Welcome! My health problems add craziness to my life. Here I post ideas I've tried, also questions I'm still asking. I have an electrolyte disorder. So I have crazy neuro stuff like complicated migraines, alkalosis, loosing my speech and paralysis. (including legs and hands) Little by little, foods had to go, they affected my brain and immune system. So I avoid like the plague: soy, dairy, gluten, nightshades, and try to avoid refined sugar. My body requires pink salt and electrolytes. I now use a speedy red wheelchair that I love. I've craved a simpler life, but how do you do that with crazy health stuff? I've already had a fire and flood, so I really don't value possessions. I value people and experiences. I am not compensated for any posts, just my opinions.

Sunday, July 17, 2016

New adaptations for me: clothing and my house

I'm working on several posts about new things I'm learning and trying that I think are cool. Like lots of Velcro strapped to my hands and stuff so I don't drop things as much. And adapting (again) how I play my violin. I haven't posted for awhile because it's been rather hectic trying to adapt to so much so quickly. In the midst of it all, about every 2 hours I have to readjust and try to balance electrolytes. I've been adjusting to doing everything sitting, not being able to drive, not having strong arms or hands, and trying to remove some barriers. Like doorways too small to fit through in my house. It's all getting easier with lots of time, rest and practice. I feel pretty great being in the wheelchair instead of walking. I don't hurt as much, I'm not so exhausted. I can get around so much easier, faster and safer than I have for several years now. Trying to have my family lift me up the front step to get into the house wasn't very great. I haven't figured out how to do crazy stuff with my wheels yet like this video from "Paralyzed Living". My arms aren't strong enough yet, but I have anti- tipping wheels for when I'm ready to try. I'm trying to slowly build up strength. I have to be careful, because too much exertion and those muscles will just quit, sometimes for several days.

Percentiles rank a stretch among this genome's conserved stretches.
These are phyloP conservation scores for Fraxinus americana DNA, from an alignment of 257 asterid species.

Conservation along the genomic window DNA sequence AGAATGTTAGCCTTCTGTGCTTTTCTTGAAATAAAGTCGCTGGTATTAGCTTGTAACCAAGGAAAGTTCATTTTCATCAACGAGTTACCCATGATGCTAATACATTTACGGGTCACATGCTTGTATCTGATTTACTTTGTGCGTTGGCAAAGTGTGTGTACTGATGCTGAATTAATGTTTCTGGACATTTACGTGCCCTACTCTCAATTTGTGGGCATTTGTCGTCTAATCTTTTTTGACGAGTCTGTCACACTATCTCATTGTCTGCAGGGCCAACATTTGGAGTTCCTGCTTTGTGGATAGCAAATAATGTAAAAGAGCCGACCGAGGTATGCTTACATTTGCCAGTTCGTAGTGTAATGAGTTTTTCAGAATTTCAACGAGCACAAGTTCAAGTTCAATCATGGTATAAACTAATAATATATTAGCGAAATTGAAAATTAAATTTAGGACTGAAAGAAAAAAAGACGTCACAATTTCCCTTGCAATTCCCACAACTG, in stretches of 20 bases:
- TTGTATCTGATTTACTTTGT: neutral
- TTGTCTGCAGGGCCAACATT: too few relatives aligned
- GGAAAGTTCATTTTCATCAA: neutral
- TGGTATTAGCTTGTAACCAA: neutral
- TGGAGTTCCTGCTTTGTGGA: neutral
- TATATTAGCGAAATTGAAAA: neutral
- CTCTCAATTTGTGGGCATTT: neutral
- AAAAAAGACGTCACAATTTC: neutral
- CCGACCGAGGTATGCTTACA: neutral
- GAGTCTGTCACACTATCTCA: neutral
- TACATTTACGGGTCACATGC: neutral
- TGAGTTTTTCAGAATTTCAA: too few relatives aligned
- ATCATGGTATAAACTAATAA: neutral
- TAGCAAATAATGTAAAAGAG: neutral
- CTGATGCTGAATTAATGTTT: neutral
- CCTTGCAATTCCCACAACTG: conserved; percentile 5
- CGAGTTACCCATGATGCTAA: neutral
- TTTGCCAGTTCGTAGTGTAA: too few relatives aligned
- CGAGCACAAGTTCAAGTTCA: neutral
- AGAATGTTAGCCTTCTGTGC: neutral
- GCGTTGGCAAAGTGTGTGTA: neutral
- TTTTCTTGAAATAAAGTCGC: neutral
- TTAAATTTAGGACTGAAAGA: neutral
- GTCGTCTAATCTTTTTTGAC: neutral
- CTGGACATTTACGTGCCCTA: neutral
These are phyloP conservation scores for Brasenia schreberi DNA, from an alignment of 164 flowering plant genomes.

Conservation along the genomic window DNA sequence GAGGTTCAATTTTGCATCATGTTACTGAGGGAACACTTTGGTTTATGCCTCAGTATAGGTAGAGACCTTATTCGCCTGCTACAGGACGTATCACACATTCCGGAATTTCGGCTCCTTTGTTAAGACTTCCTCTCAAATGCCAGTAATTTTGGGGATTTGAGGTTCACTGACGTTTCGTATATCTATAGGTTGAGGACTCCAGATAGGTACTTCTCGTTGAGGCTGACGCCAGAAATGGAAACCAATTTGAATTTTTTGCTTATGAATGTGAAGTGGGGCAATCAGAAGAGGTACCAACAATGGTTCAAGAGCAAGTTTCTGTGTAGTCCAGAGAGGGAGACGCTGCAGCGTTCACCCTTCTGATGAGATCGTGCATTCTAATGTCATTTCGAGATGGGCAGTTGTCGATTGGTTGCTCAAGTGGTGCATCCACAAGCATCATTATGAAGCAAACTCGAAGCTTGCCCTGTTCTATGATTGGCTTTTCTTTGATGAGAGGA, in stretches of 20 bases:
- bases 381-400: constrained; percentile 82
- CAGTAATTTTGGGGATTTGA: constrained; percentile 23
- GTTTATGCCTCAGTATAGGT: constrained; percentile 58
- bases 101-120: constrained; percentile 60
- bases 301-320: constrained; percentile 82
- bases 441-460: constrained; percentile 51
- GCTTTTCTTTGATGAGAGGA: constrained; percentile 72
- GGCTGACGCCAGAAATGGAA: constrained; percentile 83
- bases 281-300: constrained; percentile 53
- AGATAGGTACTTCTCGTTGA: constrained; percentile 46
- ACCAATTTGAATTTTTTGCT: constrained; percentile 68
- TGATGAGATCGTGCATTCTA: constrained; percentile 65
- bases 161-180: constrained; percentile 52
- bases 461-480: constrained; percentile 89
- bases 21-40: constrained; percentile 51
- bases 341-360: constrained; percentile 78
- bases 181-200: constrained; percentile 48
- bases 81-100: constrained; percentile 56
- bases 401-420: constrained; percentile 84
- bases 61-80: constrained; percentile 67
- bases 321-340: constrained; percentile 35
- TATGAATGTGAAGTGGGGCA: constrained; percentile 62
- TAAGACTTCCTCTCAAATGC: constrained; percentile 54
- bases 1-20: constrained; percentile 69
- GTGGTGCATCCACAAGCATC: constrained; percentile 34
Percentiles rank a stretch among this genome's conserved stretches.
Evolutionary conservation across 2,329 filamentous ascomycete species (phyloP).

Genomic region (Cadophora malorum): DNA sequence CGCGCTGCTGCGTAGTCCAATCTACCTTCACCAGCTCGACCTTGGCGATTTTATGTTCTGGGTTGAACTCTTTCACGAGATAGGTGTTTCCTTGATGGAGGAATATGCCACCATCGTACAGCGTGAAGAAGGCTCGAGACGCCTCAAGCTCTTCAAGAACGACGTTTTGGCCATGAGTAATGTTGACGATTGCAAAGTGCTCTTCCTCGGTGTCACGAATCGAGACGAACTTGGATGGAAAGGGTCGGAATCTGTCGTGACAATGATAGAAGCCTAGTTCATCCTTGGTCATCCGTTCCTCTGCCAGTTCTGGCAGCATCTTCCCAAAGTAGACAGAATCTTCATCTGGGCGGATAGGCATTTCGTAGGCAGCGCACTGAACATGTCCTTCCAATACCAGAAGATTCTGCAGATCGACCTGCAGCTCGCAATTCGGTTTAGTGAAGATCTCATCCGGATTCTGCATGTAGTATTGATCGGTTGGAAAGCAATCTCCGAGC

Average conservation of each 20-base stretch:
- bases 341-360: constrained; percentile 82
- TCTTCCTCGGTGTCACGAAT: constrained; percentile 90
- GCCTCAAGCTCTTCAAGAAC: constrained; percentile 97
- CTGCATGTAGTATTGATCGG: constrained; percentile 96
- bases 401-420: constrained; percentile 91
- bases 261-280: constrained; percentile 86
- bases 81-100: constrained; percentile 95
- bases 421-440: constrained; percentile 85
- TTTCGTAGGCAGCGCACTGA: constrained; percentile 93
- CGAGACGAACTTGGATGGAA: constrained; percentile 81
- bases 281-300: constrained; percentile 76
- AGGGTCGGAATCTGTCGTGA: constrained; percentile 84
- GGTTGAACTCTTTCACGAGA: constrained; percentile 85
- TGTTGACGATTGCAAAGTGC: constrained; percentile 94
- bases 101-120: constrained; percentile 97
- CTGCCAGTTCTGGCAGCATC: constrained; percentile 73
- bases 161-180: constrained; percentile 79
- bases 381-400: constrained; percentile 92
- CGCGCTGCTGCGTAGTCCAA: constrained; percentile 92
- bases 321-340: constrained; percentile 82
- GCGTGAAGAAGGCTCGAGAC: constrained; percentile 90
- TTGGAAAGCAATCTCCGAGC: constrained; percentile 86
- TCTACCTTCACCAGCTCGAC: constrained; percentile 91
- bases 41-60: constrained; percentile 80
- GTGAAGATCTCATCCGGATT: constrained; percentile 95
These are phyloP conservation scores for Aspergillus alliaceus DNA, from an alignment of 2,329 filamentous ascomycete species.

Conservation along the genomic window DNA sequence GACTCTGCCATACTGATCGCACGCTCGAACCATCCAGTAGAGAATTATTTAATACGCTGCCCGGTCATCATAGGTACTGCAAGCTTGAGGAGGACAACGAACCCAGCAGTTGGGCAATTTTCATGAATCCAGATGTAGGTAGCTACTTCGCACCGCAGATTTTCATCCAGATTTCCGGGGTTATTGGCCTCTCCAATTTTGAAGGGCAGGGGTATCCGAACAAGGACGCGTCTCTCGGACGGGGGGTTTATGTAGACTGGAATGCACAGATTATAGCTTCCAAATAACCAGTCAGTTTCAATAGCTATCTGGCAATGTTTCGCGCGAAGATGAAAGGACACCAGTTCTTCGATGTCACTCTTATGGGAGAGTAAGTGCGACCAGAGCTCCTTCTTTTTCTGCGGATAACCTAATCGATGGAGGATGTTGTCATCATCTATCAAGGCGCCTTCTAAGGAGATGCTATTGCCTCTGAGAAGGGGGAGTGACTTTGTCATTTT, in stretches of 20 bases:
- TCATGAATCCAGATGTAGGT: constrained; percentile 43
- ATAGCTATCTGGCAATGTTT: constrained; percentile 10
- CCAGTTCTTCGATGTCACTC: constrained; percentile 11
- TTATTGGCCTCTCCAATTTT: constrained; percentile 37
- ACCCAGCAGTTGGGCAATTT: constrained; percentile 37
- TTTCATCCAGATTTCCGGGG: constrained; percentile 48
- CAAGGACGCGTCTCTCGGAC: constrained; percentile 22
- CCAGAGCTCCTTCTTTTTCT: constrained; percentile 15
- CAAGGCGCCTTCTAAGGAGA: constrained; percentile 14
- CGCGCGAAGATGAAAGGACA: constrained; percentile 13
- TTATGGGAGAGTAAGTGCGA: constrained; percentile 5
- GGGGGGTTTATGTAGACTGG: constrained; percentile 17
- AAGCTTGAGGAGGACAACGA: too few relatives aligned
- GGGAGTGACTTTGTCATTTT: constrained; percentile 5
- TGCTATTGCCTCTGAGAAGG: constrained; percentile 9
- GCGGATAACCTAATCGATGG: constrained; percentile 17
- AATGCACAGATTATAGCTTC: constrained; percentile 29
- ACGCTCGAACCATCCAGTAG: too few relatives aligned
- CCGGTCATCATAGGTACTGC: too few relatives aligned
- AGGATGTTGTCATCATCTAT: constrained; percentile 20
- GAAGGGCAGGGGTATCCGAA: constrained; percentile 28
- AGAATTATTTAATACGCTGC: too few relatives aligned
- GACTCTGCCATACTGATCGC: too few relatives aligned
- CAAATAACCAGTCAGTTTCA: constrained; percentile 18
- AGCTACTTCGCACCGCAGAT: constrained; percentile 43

I'm currently having my house remodeled with rooms switched around. We had an informal dining room that I made into a parlor when we moved into the house. The parlor was about the same size as my bedroom. We had the parlor, a hallway and a half bath on one side my house. I wanted to make the space more efficient and accessible for me. The old parlor will now be my bedroom. The old hallway now has a bathtub and a closet in that space, attached to the new bedroom. The doorway to the bathroom was widened, without a door to the bathroom now. Getting through a door then closing it behind me is usually a challenge. Now I won't have to be challenged in my own room! The space isn't huge, but just enough for what I need. Our other bathroom also had the door widened. I also recently got a really nice wheelchair ramp built. I already feel a lot more independent! The remodeling should all be finished by the end of this week. I can hardly wait!

Clothing has been difficult. I've always preferred skirts. They didn't get stuck in my leg braces and pants make me feel suffocated. I feel like I can breathe and relax more in skirts. But I found sitting in a wheelchair, moving my arms to roll forward, having no waist.. my skirts seemed to regularly wriggle up into my rib cage. I didn't have that problem walking. Also underclothing and other seams cut into my skin after hours of sitting and I've heard scary stories about pressure sores. Everything seemed to be scrunching and bunching around the middle of my rib cage.  Dressing in the bathroom and at the start of each day is difficult with snaps, hooks and buttons (with finger issues), trying to balance lifting myself and arrange the clothes on me with wimpy arms. My first few days in the wheelchair, I knew clothing had to change and simplify!